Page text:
Serum Vitamin D and Risk of Bladder Cancer in the Prostate, Lung, Colorectal, and Ovarian (PLCO) Cancer Screening Trial

Nutritional Epidemiology Branch, Division of Cancer Epidemiology and Genetics, National Cancer Institute, NIH, Department of Health and Human Services, Bethesda, MD, USA.
Cancer Epidemiology Biomarkers & Prevention (Impact Factor: 4.13). 05/2012; 21(7):1222-5. DOI: 10.1158/1055-9965.EPI-12-0439
Source: PubMed


The one previous prospective study of vitamin D status and risk of urinary bladder cancer found that male smokers with low serum 25-hydroxy-vitamin D [25(OH)D] were at a nearly two-fold increased risk. We conducted an analysis of serum 25(OH)D and risk of bladder cancer in the Prostate, Lung, Colorectal, and Ovarian (PLCO) Cancer Screening Study and examined whether serum vitamin D binding protein (DBP) concentration confounded or modified the association.
Three hundred and seventy-five cases of bladder cancer were matched 1:1 with controls based on age (±5 years), race, sex, and date of blood collection (±30 days). Conditional logistic regression was used to estimate ORs and 95% confidence intervals (CI) of bladder cancer by prediagnosis levels of 25(OH)D.
We found no strong or statistically significant association between serum 25(OH)D and bladder cancer risk (Q1 vs. Q4: OR, 0.84; 95% CI, 0.52-1.36; P(trend) = 0.56). Further adjustment for, or stratification by, serum DBP did not alter the findings, nor was there a main effect association between DBP and risk.
In contrast to an earlier report, we observed no association between vitamin D status and risk of bladder cancer; this difference could be due to the inclusion of women and nonsmokers in the current study population or due to the differences in the distribution of vitamin D concentrations between the two study populations.
These findings may contribute to future meta-analyses and help elucidate whether the vitamin D-bladder cancer association varies across populations.

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    Cancer Epidemiology Biomarkers & Prevention 07/2012; 21(9):1602. DOI:10.1158/1055-9965.EPI-12-0726 · 4.13 Impact Factor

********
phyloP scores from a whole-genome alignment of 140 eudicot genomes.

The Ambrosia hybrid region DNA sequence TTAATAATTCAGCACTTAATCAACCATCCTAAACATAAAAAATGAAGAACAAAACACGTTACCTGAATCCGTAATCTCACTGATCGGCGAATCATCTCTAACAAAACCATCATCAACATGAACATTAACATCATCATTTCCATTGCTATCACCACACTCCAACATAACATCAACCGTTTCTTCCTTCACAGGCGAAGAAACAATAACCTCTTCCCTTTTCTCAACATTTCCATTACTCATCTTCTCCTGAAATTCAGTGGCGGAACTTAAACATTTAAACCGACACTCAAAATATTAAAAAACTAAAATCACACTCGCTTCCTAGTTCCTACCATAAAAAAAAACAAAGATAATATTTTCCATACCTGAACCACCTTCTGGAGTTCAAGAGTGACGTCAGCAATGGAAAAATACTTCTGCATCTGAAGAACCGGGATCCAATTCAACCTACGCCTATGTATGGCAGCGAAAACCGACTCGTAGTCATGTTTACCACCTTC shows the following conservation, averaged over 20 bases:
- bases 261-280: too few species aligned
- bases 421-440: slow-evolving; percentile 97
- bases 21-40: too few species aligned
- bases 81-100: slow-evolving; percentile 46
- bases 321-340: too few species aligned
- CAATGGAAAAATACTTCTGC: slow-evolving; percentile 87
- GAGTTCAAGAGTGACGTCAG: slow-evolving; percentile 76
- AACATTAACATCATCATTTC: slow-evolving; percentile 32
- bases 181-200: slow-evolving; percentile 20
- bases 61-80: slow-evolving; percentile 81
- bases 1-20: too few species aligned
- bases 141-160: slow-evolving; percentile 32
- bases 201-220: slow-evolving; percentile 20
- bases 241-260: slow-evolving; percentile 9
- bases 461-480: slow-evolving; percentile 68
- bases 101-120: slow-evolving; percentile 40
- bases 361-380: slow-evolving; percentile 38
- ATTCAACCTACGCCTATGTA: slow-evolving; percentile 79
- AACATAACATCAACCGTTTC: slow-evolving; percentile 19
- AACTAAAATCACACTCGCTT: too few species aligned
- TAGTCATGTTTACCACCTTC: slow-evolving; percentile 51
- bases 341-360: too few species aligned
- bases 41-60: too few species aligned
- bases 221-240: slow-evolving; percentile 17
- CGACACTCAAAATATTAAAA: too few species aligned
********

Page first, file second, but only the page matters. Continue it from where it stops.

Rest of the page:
• Cancer Epidemiology Biomarkers & Prevention 07/2012; 21(9):1603. DOI:10.1158/1055-9965.EPI-12-0811 · 4.13 Impact Factor
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    ABSTRACT: Background Previous evidence suggests that 25-hydroxyvitamin D(3) [25(OH)D(3)] protects against several cancers. However, little is known regarding urothelial bladder cancer (UBC). We analyzed the association between plasma 25(OH)D(3) and overall risk of UBC, as well as according to stage and FGFR3 molecular subphenotypes.Methods Plasma concentrations of 25(OH)D(3) in 1125 cases with UBC and 1028 control subjects were determined by a chemiluminescence immunoassay. FGFR3 mutational status and expression in tumor tissue were assessed. Odds ratios (ORs) and 95% confidence intervals (CIs) were calculated by logistic regression adjusting for potential confounders. Analyses were further stratified by tumor invasiveness and grade, FGFR3 expression, and smoking status. Cell proliferation was measured in human UBC cell lines cultured with 1α,25-dihydroxyvitamin D(3). ResultsA statistically significantly increased risk of UBC was observed among subjects presenting the lowest concentrations of 25(OH)D(3) (OR(adj) = 1.83; 95% CI = 1.19 to 2.82; P = .006), showing a dose-response effect (P (trend) = .004). The association was stronger for patients with muscle-invasive tumors, especially among low-FGFR3 expressers (OR(adj) = 5.94; 95% CI = 1.72 to 20.45; P = .005). The biological plausibility of these associations is supported by the fact that, in vitro, 1α,25-dihydroxyvitamin D(3) upregulates FGFR3 expression in UBC cell lines with low levels of wild-type FGFR3.Conclusion These findings support a role of vitamin D in the pathogenesis of UBC and show that 25(OH)D(3) levels are associated with FGFR3 expression in the tumor. Because FGFR3 mutation and overexpression are markers of better outcome, our findings suggest that individuals with low levels of plasma 25(OH)D(3) may be at high risk of more aggressive forms of UBC.
    Journal of the National Cancer Institute 12/2012; 104(24):1897-1904. DOI:10.1093/jnci/djs444 · 12.58 Impact Factor
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